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Content vs. Knowledge

By Daniel Antion posted Apr 09, 2013 5:18 PM

  

In a post on my other blog, I mentioned that in a recent ECM solution for our engineers, “we make it easy for them to share knowledge in addition to data” by nudging their thought process with metadata choices. In a recent discussion on LinkedIn, someone was commenting that ECM hadn’t been discussed relative to their social communication process, but that Knowledge Management (KM) had been. This has caused me to wonder: “where is the line between content management and knowledge management?” If this were an equation, I would factor out the term “management” reducing the problem to the difference expressed in the title.

This is a critical question for our organization, because one of the things that we are trying to accomplish, as we plan for our long-tenured management and staff to retire, is to institutionalize an abundance of tacit knowledge. We have accumulated so much experience, that in so many cases someone “just knows” the answer – but that someone, all of those “someones” will be gone within 5-7 years.  

I have read a lot of blogs, whitepapers, definitions and sadly a ton of marketing material on knowledge management and my cynical conclusion is that KM is somewhat over-rated, often confused, regularly co-opted by salespeople and generally not well understood. I say that because the more recent material that I have read seems to be emphasizing a tie between knowledge management and Big Data – as if KM or at least KM vendors were hitching its future to the new star.

In a further attempt to either simplify this analysis or demonstrate my ignorance of the subject, I am going to define corporate knowledge as existing in two broad categories. One category is the stuff we know that we have to teach others while the second category is the stuff we know that others merely have to be able to find.  I will risk offending additional people by saying that much of what we think we have to teach others is of fleeting value and they can probably live without knowing it. Consider the things we normally think we have to teach people:

Technique – My father taught me how to use tools, my wife taught my daughter the art of altering the precise amounts of ingredients, and sometimes the list of ingredients in a recipe, but we don’t have many opportunities like this in business. Recipes and techniques exist as well-documented business processes, and most other techniques evolve with the advent of new technology, so much of what we know won’t have to be known after we (or they) leave.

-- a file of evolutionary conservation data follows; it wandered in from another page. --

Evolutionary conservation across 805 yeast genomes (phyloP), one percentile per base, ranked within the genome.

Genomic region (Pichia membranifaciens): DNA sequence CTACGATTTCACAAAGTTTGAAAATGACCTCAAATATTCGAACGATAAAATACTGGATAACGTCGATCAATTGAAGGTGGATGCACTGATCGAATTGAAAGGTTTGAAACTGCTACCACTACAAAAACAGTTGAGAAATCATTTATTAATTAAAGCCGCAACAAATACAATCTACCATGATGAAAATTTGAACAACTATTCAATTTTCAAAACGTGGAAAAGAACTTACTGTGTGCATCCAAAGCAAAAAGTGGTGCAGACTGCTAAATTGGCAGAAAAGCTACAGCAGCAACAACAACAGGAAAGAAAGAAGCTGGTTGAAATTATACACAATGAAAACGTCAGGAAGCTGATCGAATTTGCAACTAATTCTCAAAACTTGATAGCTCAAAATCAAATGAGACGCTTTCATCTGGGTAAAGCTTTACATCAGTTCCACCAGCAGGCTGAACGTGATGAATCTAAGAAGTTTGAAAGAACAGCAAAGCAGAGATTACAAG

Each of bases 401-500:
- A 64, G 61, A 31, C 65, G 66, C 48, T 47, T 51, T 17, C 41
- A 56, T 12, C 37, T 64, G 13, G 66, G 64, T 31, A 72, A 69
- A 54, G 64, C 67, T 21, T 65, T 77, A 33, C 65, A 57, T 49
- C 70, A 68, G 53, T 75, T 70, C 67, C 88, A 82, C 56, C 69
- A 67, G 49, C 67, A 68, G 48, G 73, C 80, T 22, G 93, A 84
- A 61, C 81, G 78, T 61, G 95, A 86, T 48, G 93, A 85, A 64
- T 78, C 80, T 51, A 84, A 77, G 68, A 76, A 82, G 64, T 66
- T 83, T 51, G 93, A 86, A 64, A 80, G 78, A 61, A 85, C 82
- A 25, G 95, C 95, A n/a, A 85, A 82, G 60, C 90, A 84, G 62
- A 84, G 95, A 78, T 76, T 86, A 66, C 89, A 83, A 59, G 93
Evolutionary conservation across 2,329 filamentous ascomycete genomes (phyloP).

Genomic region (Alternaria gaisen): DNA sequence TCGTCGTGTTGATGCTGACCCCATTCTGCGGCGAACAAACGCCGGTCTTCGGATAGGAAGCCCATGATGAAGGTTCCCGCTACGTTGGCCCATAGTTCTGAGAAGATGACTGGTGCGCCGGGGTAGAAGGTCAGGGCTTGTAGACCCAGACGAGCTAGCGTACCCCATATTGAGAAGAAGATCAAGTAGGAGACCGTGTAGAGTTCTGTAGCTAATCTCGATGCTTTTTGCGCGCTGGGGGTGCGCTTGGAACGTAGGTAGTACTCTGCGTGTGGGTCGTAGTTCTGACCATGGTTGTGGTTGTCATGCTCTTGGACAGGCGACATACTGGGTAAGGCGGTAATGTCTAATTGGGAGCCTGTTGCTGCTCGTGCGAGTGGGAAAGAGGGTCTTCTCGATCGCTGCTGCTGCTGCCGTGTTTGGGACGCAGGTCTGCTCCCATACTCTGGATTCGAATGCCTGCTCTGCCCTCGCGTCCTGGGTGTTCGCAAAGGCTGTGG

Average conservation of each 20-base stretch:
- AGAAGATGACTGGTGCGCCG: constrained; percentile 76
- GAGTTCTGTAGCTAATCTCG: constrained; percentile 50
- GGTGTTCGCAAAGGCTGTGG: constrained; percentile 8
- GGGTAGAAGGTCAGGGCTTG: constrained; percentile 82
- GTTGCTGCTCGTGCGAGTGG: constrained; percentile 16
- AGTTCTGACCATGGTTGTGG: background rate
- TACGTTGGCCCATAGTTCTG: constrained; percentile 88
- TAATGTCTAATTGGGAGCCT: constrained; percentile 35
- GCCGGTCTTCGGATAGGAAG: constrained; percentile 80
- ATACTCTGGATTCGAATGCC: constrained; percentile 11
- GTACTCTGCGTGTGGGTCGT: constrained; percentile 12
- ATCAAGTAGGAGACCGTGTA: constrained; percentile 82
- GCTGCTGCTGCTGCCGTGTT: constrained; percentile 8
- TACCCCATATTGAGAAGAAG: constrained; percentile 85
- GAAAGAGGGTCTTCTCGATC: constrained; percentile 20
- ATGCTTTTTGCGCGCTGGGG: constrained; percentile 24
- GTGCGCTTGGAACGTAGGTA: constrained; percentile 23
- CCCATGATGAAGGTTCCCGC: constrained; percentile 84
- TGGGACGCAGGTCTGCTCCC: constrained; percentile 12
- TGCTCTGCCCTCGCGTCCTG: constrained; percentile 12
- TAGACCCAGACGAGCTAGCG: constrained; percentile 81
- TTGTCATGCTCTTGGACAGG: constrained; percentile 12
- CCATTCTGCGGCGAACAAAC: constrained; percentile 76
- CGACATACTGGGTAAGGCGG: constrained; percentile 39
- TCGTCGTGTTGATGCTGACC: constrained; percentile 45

Selection rationale – Why did we choose this product or service? Why do we work with this vendor? The rationale was important once, but the important part is the fact that our decisions involved critical thinking.

Obsolete details – These are things like the tricks for programming the phone switch, the fact that a person prefers text  messages to email or that we prepare a report for a manager because his boss wants to see information analyzed in a certain way. We are surrounded by details that we really don’t need to share with anyone. Obsolescence is the fastest growing threat to the value of our knowledge. So much of what we do is based on or in reaction to our environment and our environment is changing at an ever increasing pace.

This leaves us with a small body of knowledge that actually has to be transferred via human contact. These are fundamental things like why we avoid lines of business that compete with our partners or why we sell what we sell. These are broad things like the vision that has kept this company in business for over 50 years. These are also the things that get passed on by osmosis, through the experience of being in the room and hearing the discussions and absorbing what impresses us. In short, I’m not sure we need a system for this.

When it comes to the information people will need to be able to find, ECM can handle that with relative ease if we approach the task correctly. When I wrote about “nudging people’s thought process with metadata” I was referring to the way in which requiring certain additional information can force people to share knowledge as opposed to simply data. Documenting a recommendation tells us very little. Linking the recommendation to a full inspection report, gives us the ability to research the underlying rationale. Bracketing the recommendation with categories, status, dates, criteria and how important we feel the recommendation is, adds our tacit knowledge to the record. Building those metadata choices from a shared vocabulary spreads that value across the organization. Finally, allowing for social tagging, commentary and discussion gets close to allowing people in the future to be in the room today. ECM done right does include knowledge. 

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